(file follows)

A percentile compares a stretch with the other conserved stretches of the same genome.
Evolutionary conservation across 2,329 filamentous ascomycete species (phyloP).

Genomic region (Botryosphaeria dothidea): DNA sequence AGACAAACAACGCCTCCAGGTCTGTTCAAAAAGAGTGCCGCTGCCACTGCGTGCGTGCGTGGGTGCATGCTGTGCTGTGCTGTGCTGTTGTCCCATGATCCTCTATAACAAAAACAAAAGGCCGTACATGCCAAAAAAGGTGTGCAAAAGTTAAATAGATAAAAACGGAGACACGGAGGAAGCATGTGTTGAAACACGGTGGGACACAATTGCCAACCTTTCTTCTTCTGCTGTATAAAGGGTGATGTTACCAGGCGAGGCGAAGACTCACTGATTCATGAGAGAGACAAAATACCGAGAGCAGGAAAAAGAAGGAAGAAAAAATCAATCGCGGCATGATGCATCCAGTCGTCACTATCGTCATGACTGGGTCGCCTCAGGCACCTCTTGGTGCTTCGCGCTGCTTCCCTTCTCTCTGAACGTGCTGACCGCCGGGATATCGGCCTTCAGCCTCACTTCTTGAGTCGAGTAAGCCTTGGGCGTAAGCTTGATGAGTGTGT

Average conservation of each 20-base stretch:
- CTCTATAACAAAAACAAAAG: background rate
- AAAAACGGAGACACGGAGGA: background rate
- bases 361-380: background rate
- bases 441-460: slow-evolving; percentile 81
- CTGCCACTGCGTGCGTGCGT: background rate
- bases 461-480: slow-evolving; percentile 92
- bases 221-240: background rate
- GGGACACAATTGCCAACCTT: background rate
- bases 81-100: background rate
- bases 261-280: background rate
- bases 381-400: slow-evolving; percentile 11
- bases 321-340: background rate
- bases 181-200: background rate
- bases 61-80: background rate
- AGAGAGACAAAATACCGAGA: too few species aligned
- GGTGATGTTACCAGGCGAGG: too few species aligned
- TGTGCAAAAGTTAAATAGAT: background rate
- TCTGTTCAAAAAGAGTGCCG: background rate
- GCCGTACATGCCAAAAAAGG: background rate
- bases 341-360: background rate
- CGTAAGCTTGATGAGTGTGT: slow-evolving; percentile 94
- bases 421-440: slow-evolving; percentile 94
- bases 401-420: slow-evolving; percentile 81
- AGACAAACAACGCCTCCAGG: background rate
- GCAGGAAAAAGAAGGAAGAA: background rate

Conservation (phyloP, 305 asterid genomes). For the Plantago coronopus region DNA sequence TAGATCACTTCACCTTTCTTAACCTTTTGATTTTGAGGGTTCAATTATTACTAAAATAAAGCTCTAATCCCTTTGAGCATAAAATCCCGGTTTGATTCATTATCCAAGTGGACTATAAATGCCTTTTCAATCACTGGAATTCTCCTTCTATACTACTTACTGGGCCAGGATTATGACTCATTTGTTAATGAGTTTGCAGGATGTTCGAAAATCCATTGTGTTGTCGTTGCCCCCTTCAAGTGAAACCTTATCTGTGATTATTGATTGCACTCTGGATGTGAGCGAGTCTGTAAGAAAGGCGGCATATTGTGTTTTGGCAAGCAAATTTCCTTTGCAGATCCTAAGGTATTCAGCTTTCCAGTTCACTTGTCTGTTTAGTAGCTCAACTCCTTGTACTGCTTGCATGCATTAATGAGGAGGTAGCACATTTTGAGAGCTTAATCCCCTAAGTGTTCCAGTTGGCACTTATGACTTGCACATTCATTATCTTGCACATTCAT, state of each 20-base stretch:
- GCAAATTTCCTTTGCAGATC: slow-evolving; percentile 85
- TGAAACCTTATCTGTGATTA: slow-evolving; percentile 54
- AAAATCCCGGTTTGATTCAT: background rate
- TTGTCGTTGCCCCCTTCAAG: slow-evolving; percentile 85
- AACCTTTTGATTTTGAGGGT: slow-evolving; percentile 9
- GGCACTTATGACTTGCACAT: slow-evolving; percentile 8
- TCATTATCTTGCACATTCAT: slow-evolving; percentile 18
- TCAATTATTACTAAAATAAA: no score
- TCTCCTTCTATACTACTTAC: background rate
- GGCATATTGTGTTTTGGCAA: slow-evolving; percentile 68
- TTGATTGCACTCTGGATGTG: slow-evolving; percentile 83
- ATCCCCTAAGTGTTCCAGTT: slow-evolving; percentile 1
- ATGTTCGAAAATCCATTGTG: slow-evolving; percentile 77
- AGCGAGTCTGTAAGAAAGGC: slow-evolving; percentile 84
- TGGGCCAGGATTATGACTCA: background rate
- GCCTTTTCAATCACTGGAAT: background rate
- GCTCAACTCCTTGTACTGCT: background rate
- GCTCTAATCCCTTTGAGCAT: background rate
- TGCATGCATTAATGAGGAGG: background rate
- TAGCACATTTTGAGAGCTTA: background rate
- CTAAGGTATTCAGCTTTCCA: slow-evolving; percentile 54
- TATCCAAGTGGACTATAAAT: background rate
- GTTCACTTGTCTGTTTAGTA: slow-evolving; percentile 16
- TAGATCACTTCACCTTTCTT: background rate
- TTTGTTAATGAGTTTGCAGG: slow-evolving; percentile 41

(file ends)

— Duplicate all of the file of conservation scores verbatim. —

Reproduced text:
A percentile compares a stretch with the other conserved stretches of the same genome.
Evolutionary conservation across 2,329 filamentous ascomycete species (phyloP).

Genomic region (Botryosphaeria dothidea): DNA sequence AGACAAACAACGCCTCCAGGTCTGTTCAAAAAGAGTGCCGCTGCCACTGCGTGCGTGCGTGGGTGCATGCTGTGCTGTGCTGTGCTGTTGTCCCATGATCCTCTATAACAAAAACAAAAGGCCGTACATGCCAAAAAAGGTGTGCAAAAGTTAAATAGATAAAAACGGAGACACGGAGGAAGCATGTGTTGAAACACGGTGGGACACAATTGCCAACCTTTCTTCTTCTGCTGTATAAAGGGTGATGTTACCAGGCGAGGCGAAGACTCACTGATTCATGAGAGAGACAAAATACCGAGAGCAGGAAAAAGAAGGAAGAAAAAATCAATCGCGGCATGATGCATCCAGTCGTCACTATCGTCATGACTGGGTCGCCTCAGGCACCTCTTGGTGCTTCGCGCTGCTTCCCTTCTCTCTGAACGTGCTGACCGCCGGGATATCGGCCTTCAGCCTCACTTCTTGAGTCGAGTAAGCCTTGGGCGTAAGCTTGATGAGTGTGT

Average conservation of each 20-base stretch:
- CTCTATAACAAAAACAAAAG: background rate
- AAAAACGGAGACACGGAGGA: background rate
- bases 361-380: background rate
- bases 441-460: slow-evolving; percentile 81
- CTGCCACTGCGTGCGTGCGT: background rate
- bases 461-480: slow-evolving; percentile 92
- bases 221-240: background rate
- GGGACACAATTGCCAACCTT: background rate
- bases 81-100: background rate
- bases 261-280: background rate
- bases 381-400: slow-evolving; percentile 11
- bases 321-340: background rate
- bases 181-200: background rate
- bases 61-80: background rate
- AGAGAGACAAAATACCGAGA: too few species aligned
- GGTGATGTTACCAGGCGAGG: too few species aligned
- TGTGCAAAAGTTAAATAGAT: background rate
- TCTGTTCAAAAAGAGTGCCG: background rate
- GCCGTACATGCCAAAAAAGG: background rate
- bases 341-360: background rate
- CGTAAGCTTGATGAGTGTGT: slow-evolving; percentile 94
- bases 421-440: slow-evolving; percentile 94
- bases 401-420: slow-evolving; percentile 81
- AGACAAACAACGCCTCCAGG: background rate
- GCAGGAAAAAGAAGGAAGAA: background rate

Conservation (phyloP, 305 asterid genomes). For the Plantago coronopus region DNA sequence TAGATCACTTCACCTTTCTTAACCTTTTGATTTTGAGGGTTCAATTATTACTAAAATAAAGCTCTAATCCCTTTGAGCATAAAATCCCGGTTTGATTCATTATCCAAGTGGACTATAAATGCCTTTTCAATCACTGGAATTCTCCTTCTATACTACTTACTGGGCCAGGATTATGACTCATTTGTTAATGAGTTTGCAGGATGTTCGAAAATCCATTGTGTTGTCGTTGCCCCCTTCAAGTGAAACCTTATCTGTGATTATTGATTGCACTCTGGATGTGAGCGAGTCTGTAAGAAAGGCGGCATATTGTGTTTTGGCAAGCAAATTTCCTTTGCAGATCCTAAGGTATTCAGCTTTCCAGTTCACTTGTCTGTTTAGTAGCTCAACTCCTTGTACTGCTTGCATGCATTAATGAGGAGGTAGCACATTTTGAGAGCTTAATCCCCTAAGTGTTCCAGTTGGCACTTATGACTTGCACATTCATTATCTTGCACATTCAT, state of each 20-base stretch:
- GCAAATTTCCTTTGCAGATC: slow-evolving; percentile 85
- TGAAACCTTATCTGTGATTA: slow-evolving; percentile 54
- AAAATCCCGGTTTGATTCAT: background rate
- TTGTCGTTGCCCCCTTCAAG: slow-evolving; percentile 85
- AACCTTTTGATTTTGAGGGT: slow-evolving; percentile 9
- GGCACTTATGACTTGCACAT: slow-evolving; percentile 8
- TCATTATCTTGCACATTCAT: slow-evolving; percentile 18
- TCAATTATTACTAAAATAAA: no score
- TCTCCTTCTATACTACTTAC: background rate
- GGCATATTGTGTTTTGGCAA: slow-evolving; percentile 68
- TTGATTGCACTCTGGATGTG: slow-evolving; percentile 83
- ATCCCCTAAGTGTTCCAGTT: slow-evolving; percentile 1
- ATGTTCGAAAATCCATTGTG: slow-evolving; percentile 77
- AGCGAGTCTGTAAGAAAGGC: slow-evolving; percentile 84
- TGGGCCAGGATTATGACTCA: background rate
- GCCTTTTCAATCACTGGAAT: background rate
- GCTCAACTCCTTGTACTGCT: background rate
- GCTCTAATCCCTTTGAGCAT: background rate
- TGCATGCATTAATGAGGAGG: background rate
- TAGCACATTTTGAGAGCTTA: background rate
- CTAAGGTATTCAGCTTTCCA: slow-evolving; percentile 54
- TATCCAAGTGGACTATAAAT: background rate
- GTTCACTTGTCTGTTTAGTA: slow-evolving; percentile 16
- TAGATCACTTCACCTTTCTT: background rate
- TTTGTTAATGAGTTTGCAGG: slow-evolving; percentile 41